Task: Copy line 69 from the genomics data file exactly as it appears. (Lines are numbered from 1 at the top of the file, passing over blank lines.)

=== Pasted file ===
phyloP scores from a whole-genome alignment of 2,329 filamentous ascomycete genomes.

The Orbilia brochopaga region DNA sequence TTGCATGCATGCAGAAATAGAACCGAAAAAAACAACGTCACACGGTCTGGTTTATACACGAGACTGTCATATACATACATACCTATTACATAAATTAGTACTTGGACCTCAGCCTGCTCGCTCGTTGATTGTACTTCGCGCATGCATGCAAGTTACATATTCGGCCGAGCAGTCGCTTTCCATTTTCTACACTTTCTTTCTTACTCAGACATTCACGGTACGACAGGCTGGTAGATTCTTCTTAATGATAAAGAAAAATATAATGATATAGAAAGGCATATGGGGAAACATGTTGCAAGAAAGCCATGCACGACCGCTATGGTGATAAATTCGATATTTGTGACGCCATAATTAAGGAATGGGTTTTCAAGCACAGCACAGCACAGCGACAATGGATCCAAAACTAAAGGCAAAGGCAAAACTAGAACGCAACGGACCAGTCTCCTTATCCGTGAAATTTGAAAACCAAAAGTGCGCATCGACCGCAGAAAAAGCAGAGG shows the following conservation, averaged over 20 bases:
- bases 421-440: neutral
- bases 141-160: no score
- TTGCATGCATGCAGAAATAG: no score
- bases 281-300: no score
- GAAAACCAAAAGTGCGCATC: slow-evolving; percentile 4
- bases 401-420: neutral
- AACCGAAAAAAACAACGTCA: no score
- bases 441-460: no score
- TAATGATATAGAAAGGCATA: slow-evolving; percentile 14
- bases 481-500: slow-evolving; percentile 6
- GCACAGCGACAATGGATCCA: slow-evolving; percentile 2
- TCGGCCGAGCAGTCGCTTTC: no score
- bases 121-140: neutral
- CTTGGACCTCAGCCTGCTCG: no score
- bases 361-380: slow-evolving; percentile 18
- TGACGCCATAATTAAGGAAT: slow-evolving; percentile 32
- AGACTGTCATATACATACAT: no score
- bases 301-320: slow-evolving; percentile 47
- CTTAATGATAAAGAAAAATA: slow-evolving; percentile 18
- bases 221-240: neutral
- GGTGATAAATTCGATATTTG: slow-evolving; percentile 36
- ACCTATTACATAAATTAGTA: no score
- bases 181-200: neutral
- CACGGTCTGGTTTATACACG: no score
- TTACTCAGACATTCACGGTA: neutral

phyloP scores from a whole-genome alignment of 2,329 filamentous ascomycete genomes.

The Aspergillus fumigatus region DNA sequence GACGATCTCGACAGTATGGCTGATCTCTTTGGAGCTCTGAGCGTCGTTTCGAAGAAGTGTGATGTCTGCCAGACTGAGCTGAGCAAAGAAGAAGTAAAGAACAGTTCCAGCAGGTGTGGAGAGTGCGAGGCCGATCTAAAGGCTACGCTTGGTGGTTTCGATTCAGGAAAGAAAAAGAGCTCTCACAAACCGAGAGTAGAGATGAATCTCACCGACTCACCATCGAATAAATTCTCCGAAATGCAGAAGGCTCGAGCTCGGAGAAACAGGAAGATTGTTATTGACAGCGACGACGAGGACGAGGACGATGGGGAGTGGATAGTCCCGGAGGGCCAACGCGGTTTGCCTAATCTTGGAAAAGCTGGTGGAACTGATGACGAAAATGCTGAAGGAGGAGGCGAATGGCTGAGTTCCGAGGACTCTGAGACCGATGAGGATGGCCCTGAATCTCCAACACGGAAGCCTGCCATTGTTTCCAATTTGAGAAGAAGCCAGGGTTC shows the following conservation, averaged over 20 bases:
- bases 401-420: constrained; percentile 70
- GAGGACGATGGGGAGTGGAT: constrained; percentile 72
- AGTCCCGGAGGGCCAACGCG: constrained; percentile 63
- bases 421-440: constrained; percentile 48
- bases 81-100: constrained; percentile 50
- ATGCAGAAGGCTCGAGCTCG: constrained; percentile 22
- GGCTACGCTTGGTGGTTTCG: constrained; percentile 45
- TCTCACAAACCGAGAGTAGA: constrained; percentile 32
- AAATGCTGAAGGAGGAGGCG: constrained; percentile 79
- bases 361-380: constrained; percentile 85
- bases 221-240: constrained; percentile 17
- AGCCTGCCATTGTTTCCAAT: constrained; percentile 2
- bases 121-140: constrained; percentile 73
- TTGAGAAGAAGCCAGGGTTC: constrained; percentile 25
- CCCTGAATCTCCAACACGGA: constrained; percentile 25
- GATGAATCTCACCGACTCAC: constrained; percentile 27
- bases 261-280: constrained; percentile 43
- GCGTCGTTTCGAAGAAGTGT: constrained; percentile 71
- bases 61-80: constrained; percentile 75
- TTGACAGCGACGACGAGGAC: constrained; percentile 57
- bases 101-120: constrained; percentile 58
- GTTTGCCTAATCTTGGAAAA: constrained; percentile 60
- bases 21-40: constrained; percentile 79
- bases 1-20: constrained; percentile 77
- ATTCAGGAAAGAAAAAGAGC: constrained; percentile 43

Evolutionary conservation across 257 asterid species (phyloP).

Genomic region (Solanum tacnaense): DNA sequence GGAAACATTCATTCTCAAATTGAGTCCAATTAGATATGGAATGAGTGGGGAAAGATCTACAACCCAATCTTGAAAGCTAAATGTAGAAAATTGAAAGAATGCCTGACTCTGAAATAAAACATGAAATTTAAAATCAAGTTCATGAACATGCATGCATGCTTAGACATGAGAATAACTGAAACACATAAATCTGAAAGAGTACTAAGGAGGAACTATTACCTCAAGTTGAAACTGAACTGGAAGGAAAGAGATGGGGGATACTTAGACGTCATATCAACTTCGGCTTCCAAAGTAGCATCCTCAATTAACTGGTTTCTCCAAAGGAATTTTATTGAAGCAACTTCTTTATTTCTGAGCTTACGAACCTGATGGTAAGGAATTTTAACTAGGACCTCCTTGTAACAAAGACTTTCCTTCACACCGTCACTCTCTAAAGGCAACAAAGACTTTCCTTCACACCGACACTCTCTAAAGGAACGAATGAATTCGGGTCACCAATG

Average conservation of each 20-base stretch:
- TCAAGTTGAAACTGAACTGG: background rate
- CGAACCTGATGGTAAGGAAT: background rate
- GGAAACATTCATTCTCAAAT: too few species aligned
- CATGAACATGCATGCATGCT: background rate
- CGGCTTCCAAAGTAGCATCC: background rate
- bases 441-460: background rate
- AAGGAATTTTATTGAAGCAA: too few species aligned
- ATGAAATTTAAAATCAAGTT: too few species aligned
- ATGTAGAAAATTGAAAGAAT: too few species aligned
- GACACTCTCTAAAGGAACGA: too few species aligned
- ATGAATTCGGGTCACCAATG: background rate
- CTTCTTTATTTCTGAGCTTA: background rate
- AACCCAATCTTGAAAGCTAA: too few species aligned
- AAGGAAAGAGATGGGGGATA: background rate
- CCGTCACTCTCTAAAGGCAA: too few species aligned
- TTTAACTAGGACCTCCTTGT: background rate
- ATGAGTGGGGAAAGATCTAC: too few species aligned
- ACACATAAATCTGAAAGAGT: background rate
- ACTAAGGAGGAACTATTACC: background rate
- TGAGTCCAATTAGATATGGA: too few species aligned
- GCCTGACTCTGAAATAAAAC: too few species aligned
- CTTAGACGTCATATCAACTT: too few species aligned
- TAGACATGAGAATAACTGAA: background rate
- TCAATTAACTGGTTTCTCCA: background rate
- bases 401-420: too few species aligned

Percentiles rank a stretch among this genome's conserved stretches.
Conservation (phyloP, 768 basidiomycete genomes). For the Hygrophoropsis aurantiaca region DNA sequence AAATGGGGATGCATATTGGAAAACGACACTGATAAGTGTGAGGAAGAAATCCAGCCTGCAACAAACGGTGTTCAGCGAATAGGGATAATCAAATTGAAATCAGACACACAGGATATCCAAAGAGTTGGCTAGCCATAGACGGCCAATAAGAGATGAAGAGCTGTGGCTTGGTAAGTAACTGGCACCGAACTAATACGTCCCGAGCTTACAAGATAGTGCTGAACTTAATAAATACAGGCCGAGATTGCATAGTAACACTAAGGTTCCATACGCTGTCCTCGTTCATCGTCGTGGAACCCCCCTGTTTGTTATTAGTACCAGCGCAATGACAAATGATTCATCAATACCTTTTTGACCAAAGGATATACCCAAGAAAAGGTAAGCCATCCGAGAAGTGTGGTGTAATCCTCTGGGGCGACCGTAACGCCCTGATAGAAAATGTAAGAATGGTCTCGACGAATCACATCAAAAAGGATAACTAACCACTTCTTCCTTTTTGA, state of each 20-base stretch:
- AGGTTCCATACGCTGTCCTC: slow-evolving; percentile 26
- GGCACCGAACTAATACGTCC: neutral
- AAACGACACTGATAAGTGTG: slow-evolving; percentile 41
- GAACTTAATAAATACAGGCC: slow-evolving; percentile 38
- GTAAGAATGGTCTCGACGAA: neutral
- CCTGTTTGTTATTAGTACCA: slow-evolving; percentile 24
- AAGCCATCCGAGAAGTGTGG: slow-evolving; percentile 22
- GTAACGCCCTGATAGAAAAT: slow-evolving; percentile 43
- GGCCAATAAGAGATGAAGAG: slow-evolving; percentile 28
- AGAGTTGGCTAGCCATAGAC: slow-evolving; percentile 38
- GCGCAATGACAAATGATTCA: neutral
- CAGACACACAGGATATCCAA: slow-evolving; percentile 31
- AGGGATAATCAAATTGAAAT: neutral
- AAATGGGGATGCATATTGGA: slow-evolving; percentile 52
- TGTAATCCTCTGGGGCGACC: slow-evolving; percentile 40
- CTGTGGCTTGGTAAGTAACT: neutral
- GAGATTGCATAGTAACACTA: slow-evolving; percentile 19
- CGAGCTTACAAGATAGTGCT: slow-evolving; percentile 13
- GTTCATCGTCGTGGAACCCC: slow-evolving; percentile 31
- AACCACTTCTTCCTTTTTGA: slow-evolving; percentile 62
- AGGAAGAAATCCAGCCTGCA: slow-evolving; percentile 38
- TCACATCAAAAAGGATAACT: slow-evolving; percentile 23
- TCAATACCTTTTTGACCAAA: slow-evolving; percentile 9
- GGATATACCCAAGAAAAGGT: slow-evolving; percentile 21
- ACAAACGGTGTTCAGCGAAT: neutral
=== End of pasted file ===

- CTTCTTTATTTCTGAGCTTA: background rate